Cleveland is home to the largest population of Slovenians in the world outside of Slovenia.


Held over a two-day time period each year, to promote the cause for “Venerable Frederic Baraga” toward the process of sainthood in the Catholic Church.

The cause for Baraga began in 1952. He would eventually receive the title of “Servant of God” after the Congregation for the Causes of Saints formally admitted his cause for consideration. In 2012, His Holiness, Pope Benedict XVI declared him as “Venerable,” thus allowing his cause to proceed to the step of beatification: one miracle must be attributed to Bp. Baraga, as is required prior to be declared “Beatified.”

Cleveland, Ohio hosted the Baraga Days in 2015 with St. Vitus and St. Mary The Assumption Parishes as the primary sponsors. Baraga Days have also been held in Cleveland in 1998 and 2005, as well as in the 1970s and prior years.


Often referred to as “a little piece of Slovenia” in the USA, Slovenska Pristava (SP) is a Slovenian Catholic organization that provides a venue for recreation & relaxation to its members and their friends.

Here, members and their families have for decades enjoyed peace, serenity and the occasional festivity. Nestled within the forests of Geneva, SP was founded primarily by Slovenian immigrants who settled in northeast Ohio after WWII.

Parish picnics are held at SP each summer, featuring outdoor Mass, live polka music, food (including grilled favorite, čevapčiči) and family-friendly activities.

Learn more about Slovenska Pristava on their official website.


“Kres” – Slovenian folklore dance group has its roots deep in Cleveland and northeast Ohio with its auspicious beginning on Nov. 15, 1954. Approximately 76 young men and women would perform at 6116 Glass Avenue, a street renamed as “Lausche” Avenue in 2001. After that performance, the young dancers decided to form a new organization that would highlight Slovenian dances.

At the suggestion of Anton Oblak, the group decided to name itself “Kres,” a word in Slovenian that literally translates as “bonfire.” The meaning of choosing this word reflects a time in history when there were constant Turkish raids into Slovenia, during the 15th and 16th centuries. The pending signal for a raid across Slovenia would be a series of bonfires.

The first three choreographers of Kres were Jozica Varsek, Eda Vovk, and Olga Petek, followed by Breda Loncar and Bernarda Ovsenik.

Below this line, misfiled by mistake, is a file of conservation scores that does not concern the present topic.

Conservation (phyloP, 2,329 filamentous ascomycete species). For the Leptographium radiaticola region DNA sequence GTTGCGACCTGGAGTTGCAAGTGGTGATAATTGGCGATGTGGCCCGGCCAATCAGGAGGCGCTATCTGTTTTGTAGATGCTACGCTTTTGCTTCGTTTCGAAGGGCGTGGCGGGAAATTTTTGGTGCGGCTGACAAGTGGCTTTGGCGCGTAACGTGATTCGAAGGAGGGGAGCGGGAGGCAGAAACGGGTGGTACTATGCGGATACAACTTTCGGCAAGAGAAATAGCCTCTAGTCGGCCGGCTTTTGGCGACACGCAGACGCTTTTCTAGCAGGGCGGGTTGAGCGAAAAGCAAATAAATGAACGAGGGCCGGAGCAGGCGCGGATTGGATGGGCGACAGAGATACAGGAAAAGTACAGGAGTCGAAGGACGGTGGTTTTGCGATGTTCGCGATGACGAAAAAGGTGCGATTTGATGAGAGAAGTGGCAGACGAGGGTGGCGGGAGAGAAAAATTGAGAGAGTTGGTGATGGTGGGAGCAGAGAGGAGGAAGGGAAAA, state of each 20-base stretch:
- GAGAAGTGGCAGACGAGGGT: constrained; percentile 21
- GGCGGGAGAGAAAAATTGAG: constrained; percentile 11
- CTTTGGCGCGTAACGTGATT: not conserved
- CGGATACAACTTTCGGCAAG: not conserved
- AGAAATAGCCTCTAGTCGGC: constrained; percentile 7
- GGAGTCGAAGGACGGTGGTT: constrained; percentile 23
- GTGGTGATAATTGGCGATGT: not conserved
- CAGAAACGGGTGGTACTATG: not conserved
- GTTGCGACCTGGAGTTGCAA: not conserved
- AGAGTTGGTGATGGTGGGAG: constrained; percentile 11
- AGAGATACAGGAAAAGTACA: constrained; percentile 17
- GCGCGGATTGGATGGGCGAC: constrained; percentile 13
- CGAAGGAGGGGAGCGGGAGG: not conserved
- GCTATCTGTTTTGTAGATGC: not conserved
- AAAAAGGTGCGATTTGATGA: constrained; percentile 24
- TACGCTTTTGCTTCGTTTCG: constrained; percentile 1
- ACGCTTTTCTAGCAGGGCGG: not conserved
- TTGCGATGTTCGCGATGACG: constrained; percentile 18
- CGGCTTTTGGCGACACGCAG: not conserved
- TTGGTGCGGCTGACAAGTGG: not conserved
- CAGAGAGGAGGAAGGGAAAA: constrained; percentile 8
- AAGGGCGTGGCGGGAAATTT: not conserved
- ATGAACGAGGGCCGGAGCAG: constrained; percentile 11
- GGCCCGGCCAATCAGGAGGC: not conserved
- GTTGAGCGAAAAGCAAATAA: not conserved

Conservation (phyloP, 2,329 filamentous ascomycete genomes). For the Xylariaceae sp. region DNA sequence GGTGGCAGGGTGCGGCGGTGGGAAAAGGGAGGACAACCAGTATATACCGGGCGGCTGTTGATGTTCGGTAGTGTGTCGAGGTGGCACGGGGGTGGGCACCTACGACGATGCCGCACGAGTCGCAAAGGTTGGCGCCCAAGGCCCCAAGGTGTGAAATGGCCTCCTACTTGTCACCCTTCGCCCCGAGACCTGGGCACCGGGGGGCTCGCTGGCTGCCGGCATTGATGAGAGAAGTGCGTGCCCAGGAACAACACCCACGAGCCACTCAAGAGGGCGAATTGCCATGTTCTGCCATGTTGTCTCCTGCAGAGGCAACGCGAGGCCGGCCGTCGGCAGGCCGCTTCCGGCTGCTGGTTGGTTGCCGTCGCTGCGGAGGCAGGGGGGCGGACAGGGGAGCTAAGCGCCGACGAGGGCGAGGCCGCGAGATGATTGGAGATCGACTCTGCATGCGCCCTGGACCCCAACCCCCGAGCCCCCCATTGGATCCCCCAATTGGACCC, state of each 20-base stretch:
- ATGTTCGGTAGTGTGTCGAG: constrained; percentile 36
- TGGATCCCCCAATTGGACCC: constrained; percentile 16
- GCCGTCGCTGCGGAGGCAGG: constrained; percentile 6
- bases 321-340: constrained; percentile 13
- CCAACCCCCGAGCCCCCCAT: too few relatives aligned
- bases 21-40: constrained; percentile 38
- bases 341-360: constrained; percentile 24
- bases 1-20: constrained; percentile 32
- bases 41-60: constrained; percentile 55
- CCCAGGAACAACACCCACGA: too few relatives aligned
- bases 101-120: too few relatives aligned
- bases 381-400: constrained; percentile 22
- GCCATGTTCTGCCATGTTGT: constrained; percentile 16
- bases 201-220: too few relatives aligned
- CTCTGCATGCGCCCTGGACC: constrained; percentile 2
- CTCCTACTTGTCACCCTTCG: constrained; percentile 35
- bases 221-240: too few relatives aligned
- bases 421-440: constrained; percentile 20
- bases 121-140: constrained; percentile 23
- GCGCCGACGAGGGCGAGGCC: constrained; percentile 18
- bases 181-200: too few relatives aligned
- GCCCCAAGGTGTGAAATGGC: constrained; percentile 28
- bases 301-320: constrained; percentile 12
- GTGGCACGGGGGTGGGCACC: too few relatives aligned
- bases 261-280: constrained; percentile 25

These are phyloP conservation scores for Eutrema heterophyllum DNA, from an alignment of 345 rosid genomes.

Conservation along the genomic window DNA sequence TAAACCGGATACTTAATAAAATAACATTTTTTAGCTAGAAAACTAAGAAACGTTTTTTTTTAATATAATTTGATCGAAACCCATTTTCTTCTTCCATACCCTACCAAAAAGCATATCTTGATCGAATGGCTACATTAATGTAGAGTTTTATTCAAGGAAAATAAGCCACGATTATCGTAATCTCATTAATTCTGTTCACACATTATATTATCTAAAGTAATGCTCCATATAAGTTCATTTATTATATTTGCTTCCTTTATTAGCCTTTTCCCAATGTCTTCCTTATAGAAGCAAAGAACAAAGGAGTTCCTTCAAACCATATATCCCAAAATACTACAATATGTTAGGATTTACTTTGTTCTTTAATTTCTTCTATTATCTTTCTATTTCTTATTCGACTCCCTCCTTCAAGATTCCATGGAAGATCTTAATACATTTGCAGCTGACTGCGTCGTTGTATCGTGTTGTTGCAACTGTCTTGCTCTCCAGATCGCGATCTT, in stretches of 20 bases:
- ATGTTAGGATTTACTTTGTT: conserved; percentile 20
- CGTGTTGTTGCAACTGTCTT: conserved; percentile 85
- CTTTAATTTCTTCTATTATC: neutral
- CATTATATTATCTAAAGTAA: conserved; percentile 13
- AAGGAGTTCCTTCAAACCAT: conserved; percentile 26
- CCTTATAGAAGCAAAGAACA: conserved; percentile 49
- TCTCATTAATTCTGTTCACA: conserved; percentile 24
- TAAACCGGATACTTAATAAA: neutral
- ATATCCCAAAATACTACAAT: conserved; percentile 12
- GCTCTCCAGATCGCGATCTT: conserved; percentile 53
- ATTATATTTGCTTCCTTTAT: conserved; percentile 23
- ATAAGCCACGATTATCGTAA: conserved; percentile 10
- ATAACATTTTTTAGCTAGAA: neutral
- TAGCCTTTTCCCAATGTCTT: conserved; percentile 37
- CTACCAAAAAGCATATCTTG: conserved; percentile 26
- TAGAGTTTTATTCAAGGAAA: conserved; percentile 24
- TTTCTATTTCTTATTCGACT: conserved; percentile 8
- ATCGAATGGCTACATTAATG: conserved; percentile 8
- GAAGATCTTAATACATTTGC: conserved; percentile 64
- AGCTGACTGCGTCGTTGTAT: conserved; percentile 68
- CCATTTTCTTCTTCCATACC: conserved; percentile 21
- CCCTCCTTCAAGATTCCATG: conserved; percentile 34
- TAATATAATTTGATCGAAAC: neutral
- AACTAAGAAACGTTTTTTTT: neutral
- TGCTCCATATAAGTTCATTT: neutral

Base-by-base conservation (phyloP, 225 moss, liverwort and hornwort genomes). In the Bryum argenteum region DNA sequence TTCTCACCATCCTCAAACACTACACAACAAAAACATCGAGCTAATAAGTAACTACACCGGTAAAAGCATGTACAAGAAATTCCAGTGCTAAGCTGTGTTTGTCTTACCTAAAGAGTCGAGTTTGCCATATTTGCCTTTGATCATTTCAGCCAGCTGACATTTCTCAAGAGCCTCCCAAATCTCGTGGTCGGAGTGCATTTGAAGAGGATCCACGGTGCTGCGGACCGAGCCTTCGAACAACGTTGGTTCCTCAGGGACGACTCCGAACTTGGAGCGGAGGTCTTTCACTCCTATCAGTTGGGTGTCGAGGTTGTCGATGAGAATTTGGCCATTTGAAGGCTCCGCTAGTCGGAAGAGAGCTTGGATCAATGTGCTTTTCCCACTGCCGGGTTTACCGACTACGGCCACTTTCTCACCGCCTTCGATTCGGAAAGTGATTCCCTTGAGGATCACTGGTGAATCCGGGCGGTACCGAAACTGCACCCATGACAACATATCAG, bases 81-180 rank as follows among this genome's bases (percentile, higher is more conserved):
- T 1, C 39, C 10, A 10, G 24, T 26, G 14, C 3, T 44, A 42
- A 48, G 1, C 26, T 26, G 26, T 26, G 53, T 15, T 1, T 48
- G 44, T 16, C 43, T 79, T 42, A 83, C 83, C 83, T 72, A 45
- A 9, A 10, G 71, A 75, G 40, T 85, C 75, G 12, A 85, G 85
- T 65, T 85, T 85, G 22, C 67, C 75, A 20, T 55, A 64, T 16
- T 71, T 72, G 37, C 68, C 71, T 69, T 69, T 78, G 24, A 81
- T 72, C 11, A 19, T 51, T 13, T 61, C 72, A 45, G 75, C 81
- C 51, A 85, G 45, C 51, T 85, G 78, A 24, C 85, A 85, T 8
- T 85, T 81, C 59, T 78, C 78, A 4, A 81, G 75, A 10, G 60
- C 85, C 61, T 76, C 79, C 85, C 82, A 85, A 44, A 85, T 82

These individuals gave decades of time and talent to develop and cultivate Slovenian dances not only in Cleveland and northeast Ohio, but also the broader communities in the USA and Canada.

Since 1954, members of Kres have consisted of young children from pre-K to Grade 8, as well as high school students and some college students instructed by adults – most of whom are former members of Kres.


Krofe refers to the baking of a raised donut, and is considered a Slovenian delicacy.

The plural term for this baked good is often referred to as “Krofi.” Krofe consists of yeast, water, sugar, flour, eggs, milk, cream, butter, salt, lemon and sometimes vanilla. This donut-sized delicacy is baked in just the right manner to be enjoyed by all.

Krofe are baked fresh six-to-eight times a year at St. Vitus, sold by the box in the parish Auditorium. Proceeds go to aid the work of the parish.

In the Greater Cleveland area, the Altar & Rosary Societies of St. Vitus and St. Mary the Assumption Parishes have baked krofe for decades as a means to raise funds for the support of their respective parishes. At these two parishes, the work to bake krofe begins in the early morning hours (4 AM or so) so that they may cool off enough to be placed in boxes and then sold around 8-9 AM until Noon.

At one time in history, the baking of krofe was solely for special occasions such as for holidays or Holy Days. As Slovenian immigrants arrived in the USA in different time periods (late 1880s, early 1990s, after WWI, WWII and then in the 1960s) various religious or social organizations baked krofe as a means to raise money to support their or other causes.